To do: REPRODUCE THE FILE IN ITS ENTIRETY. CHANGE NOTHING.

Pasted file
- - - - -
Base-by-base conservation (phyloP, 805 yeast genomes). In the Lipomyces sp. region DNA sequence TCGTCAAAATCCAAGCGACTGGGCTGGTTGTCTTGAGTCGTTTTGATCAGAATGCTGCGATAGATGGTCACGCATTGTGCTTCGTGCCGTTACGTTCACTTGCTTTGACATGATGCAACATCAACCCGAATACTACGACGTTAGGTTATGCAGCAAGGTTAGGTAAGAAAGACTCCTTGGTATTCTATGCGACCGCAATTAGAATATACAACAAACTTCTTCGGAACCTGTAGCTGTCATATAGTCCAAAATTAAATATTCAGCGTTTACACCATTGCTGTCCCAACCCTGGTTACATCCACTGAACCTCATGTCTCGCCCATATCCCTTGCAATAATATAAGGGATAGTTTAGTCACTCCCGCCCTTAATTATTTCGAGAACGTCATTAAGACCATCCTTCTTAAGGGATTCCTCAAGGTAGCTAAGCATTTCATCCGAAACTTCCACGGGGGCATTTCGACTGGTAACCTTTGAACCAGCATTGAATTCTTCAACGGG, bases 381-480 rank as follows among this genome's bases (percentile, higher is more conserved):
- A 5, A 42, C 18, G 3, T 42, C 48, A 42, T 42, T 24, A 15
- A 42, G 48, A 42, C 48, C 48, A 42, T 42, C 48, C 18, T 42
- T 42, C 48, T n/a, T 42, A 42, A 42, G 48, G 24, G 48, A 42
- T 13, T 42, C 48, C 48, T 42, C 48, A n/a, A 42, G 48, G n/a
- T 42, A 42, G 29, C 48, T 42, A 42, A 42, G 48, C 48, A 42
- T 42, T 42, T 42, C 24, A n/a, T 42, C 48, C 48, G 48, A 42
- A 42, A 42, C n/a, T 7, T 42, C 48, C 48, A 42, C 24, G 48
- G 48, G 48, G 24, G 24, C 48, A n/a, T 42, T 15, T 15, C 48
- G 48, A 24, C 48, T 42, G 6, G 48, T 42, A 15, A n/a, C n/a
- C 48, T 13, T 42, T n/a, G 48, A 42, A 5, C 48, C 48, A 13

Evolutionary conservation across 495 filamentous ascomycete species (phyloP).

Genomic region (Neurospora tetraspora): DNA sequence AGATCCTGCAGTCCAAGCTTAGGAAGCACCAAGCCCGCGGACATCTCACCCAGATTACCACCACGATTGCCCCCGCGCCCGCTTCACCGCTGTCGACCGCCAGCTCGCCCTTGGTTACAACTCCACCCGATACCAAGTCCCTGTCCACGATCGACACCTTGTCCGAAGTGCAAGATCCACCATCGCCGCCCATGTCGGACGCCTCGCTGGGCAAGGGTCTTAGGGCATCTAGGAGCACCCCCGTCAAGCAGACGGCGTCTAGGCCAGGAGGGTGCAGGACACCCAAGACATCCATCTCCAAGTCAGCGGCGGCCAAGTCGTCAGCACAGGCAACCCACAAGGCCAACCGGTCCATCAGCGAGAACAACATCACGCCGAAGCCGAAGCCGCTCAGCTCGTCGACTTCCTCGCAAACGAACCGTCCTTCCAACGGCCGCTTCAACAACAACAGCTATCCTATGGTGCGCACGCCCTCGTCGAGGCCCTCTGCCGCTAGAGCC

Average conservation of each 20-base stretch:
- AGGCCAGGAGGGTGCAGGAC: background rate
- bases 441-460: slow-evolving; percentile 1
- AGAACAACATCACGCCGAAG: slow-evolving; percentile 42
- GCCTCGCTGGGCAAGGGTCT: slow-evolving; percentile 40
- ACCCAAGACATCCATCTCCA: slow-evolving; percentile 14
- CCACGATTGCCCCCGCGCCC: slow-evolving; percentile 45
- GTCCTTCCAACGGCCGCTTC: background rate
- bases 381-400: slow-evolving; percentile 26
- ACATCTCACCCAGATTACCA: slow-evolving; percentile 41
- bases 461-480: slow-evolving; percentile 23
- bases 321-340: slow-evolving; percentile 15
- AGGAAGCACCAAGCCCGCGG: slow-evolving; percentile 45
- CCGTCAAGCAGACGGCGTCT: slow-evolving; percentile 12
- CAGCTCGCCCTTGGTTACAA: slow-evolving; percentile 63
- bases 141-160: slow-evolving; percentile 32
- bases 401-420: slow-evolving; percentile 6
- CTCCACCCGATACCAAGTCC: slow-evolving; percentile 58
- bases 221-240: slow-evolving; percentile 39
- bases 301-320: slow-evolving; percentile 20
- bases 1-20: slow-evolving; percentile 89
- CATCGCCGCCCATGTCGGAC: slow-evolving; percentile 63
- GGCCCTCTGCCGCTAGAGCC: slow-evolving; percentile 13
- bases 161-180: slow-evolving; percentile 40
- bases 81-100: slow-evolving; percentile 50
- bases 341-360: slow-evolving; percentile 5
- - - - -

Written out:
Base-by-base conservation (phyloP, 805 yeast genomes). In the Lipomyces sp. region DNA sequence TCGTCAAAATCCAAGCGACTGGGCTGGTTGTCTTGAGTCGTTTTGATCAGAATGCTGCGATAGATGGTCACGCATTGTGCTTCGTGCCGTTACGTTCACTTGCTTTGACATGATGCAACATCAACCCGAATACTACGACGTTAGGTTATGCAGCAAGGTTAGGTAAGAAAGACTCCTTGGTATTCTATGCGACCGCAATTAGAATATACAACAAACTTCTTCGGAACCTGTAGCTGTCATATAGTCCAAAATTAAATATTCAGCGTTTACACCATTGCTGTCCCAACCCTGGTTACATCCACTGAACCTCATGTCTCGCCCATATCCCTTGCAATAATATAAGGGATAGTTTAGTCACTCCCGCCCTTAATTATTTCGAGAACGTCATTAAGACCATCCTTCTTAAGGGATTCCTCAAGGTAGCTAAGCATTTCATCCGAAACTTCCACGGGGGCATTTCGACTGGTAACCTTTGAACCAGCATTGAATTCTTCAACGGG, bases 381-480 rank as follows among this genome's bases (percentile, higher is more conserved):
- A 5, A 42, C 18, G 3, T 42, C 48, A 42, T 42, T 24, A 15
- A 42, G 48, A 42, C 48, C 48, A 42, T 42, C 48, C 18, T 42
- T 42, C 48, T n/a, T 42, A 42, A 42, G 48, G 24, G 48, A 42
- T 13, T 42, C 48, C 48, T 42, C 48, A n/a, A 42, G 48, G n/a
- T 42, A 42, G 29, C 48, T 42, A 42, A 42, G 48, C 48, A 42
- T 42, T 42, T 42, C 24, A n/a, T 42, C 48, C 48, G 48, A 42
- A 42, A 42, C n/a, T 7, T 42, C 48, C 48, A 42, C 24, G 48
- G 48, G 48, G 24, G 24, C 48, A n/a, T 42, T 15, T 15, C 48
- G 48, A 24, C 48, T 42, G 6, G 48, T 42, A 15, A n/a, C n/a
- C 48, T 13, T 42, T n/a, G 48, A 42, A 5, C 48, C 48, A 13

Evolutionary conservation across 495 filamentous ascomycete species (phyloP).

Genomic region (Neurospora tetraspora): DNA sequence AGATCCTGCAGTCCAAGCTTAGGAAGCACCAAGCCCGCGGACATCTCACCCAGATTACCACCACGATTGCCCCCGCGCCCGCTTCACCGCTGTCGACCGCCAGCTCGCCCTTGGTTACAACTCCACCCGATACCAAGTCCCTGTCCACGATCGACACCTTGTCCGAAGTGCAAGATCCACCATCGCCGCCCATGTCGGACGCCTCGCTGGGCAAGGGTCTTAGGGCATCTAGGAGCACCCCCGTCAAGCAGACGGCGTCTAGGCCAGGAGGGTGCAGGACACCCAAGACATCCATCTCCAAGTCAGCGGCGGCCAAGTCGTCAGCACAGGCAACCCACAAGGCCAACCGGTCCATCAGCGAGAACAACATCACGCCGAAGCCGAAGCCGCTCAGCTCGTCGACTTCCTCGCAAACGAACCGTCCTTCCAACGGCCGCTTCAACAACAACAGCTATCCTATGGTGCGCACGCCCTCGTCGAGGCCCTCTGCCGCTAGAGCC

Average conservation of each 20-base stretch:
- AGGCCAGGAGGGTGCAGGAC: background rate
- bases 441-460: slow-evolving; percentile 1
- AGAACAACATCACGCCGAAG: slow-evolving; percentile 42
- GCCTCGCTGGGCAAGGGTCT: slow-evolving; percentile 40
- ACCCAAGACATCCATCTCCA: slow-evolving; percentile 14
- CCACGATTGCCCCCGCGCCC: slow-evolving; percentile 45
- GTCCTTCCAACGGCCGCTTC: background rate
- bases 381-400: slow-evolving; percentile 26
- ACATCTCACCCAGATTACCA: slow-evolving; percentile 41
- bases 461-480: slow-evolving; percentile 23
- bases 321-340: slow-evolving; percentile 15
- AGGAAGCACCAAGCCCGCGG: slow-evolving; percentile 45
- CCGTCAAGCAGACGGCGTCT: slow-evolving; percentile 12
- CAGCTCGCCCTTGGTTACAA: slow-evolving; percentile 63
- bases 141-160: slow-evolving; percentile 32
- bases 401-420: slow-evolving; percentile 6
- CTCCACCCGATACCAAGTCC: slow-evolving; percentile 58
- bases 221-240: slow-evolving; percentile 39
- bases 301-320: slow-evolving; percentile 20
- bases 1-20: slow-evolving; percentile 89
- CATCGCCGCCCATGTCGGAC: slow-evolving; percentile 63
- GGCCCTCTGCCGCTAGAGCC: slow-evolving; percentile 13
- bases 161-180: slow-evolving; percentile 40
- bases 81-100: slow-evolving; percentile 50
- bases 341-360: slow-evolving; percentile 5